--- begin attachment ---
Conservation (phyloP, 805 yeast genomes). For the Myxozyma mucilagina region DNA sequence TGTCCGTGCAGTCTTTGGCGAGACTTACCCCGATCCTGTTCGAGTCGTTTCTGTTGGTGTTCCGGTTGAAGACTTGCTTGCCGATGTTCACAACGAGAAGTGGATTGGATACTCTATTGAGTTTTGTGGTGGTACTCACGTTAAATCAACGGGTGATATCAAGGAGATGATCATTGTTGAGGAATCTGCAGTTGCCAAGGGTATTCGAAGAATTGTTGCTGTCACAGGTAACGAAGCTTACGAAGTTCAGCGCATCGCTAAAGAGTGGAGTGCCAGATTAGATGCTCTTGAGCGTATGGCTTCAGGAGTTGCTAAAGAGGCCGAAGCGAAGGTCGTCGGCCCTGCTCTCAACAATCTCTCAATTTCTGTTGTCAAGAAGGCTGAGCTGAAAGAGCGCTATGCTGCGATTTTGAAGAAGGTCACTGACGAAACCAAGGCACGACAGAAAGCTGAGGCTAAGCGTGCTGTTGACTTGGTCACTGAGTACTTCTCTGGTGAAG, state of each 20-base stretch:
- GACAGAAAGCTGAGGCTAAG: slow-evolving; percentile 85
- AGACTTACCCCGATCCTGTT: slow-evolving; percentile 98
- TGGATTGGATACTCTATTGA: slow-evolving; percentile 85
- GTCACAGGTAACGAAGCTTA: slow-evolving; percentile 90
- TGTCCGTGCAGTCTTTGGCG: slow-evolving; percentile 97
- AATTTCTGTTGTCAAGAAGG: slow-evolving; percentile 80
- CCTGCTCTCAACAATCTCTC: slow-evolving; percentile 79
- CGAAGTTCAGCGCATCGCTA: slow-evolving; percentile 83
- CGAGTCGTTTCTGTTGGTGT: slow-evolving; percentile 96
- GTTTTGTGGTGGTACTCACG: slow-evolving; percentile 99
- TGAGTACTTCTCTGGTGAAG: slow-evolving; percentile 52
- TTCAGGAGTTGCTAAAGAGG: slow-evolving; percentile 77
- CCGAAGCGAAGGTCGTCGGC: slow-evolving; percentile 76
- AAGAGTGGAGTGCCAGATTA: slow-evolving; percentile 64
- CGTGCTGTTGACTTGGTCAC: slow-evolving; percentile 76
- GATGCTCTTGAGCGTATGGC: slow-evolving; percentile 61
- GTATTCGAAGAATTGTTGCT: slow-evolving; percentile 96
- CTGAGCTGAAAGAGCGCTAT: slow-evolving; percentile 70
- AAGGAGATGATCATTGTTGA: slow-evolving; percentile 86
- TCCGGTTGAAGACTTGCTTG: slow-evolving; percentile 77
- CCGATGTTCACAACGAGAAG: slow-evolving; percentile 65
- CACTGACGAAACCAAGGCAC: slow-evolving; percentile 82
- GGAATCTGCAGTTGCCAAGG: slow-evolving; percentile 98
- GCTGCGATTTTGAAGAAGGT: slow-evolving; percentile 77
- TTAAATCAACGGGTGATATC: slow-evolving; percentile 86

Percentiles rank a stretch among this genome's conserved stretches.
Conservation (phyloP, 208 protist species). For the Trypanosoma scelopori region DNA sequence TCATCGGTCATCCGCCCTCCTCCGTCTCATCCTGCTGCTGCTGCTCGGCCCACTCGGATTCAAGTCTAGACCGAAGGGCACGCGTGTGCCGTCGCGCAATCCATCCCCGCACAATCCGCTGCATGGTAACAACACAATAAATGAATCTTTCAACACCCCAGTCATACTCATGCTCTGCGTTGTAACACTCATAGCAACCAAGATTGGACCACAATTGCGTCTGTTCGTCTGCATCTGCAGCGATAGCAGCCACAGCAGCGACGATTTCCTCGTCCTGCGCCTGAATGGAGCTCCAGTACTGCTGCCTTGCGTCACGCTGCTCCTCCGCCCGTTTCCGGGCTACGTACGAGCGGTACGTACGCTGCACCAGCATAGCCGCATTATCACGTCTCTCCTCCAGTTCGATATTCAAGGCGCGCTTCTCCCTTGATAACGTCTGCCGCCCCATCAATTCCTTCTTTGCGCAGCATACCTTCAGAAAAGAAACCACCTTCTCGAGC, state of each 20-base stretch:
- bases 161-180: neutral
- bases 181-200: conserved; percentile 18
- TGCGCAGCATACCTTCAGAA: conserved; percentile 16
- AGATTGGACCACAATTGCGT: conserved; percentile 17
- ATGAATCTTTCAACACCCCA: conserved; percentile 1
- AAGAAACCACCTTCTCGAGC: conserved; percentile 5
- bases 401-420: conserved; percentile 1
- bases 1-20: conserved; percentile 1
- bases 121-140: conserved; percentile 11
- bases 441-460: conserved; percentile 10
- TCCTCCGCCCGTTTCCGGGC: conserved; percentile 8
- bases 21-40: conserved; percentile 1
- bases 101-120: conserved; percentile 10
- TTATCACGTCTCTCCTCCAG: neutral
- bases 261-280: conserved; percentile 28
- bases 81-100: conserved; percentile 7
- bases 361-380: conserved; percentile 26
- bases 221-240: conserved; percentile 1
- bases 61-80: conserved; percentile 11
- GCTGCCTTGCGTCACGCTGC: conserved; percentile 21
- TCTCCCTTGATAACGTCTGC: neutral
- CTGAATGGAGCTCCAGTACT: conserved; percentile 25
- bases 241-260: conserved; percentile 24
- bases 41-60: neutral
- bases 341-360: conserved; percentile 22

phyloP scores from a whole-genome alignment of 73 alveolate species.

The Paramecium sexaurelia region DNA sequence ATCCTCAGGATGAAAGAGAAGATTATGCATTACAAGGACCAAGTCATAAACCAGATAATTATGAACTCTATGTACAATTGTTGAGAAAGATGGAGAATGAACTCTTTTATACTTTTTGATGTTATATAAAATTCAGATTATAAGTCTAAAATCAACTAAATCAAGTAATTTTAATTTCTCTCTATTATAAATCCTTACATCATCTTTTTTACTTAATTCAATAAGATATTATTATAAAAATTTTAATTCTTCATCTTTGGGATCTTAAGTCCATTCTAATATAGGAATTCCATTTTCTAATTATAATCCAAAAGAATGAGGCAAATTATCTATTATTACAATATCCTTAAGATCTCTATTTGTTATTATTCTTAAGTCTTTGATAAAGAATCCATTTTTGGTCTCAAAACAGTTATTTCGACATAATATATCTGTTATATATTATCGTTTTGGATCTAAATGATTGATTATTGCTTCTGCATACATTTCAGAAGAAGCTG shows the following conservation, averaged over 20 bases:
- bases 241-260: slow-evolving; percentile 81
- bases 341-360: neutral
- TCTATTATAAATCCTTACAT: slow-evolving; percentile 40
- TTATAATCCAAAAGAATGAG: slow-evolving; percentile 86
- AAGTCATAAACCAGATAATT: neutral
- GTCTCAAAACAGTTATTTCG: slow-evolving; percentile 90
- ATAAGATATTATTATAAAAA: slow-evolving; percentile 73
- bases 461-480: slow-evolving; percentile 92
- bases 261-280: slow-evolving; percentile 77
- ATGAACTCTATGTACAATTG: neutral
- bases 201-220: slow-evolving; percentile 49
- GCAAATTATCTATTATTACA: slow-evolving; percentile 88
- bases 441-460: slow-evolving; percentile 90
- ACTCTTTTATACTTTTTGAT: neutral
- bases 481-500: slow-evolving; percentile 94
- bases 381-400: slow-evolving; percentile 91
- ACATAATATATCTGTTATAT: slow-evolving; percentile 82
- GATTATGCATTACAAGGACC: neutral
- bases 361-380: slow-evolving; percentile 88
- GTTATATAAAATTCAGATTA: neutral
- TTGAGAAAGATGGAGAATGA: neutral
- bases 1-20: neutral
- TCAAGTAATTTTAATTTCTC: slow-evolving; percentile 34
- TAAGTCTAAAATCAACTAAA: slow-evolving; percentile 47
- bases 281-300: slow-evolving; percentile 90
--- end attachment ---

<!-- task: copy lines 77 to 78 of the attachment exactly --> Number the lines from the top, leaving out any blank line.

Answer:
- bases 1-20: neutral
- TCAAGTAATTTTAATTTCTC: slow-evolving; percentile 34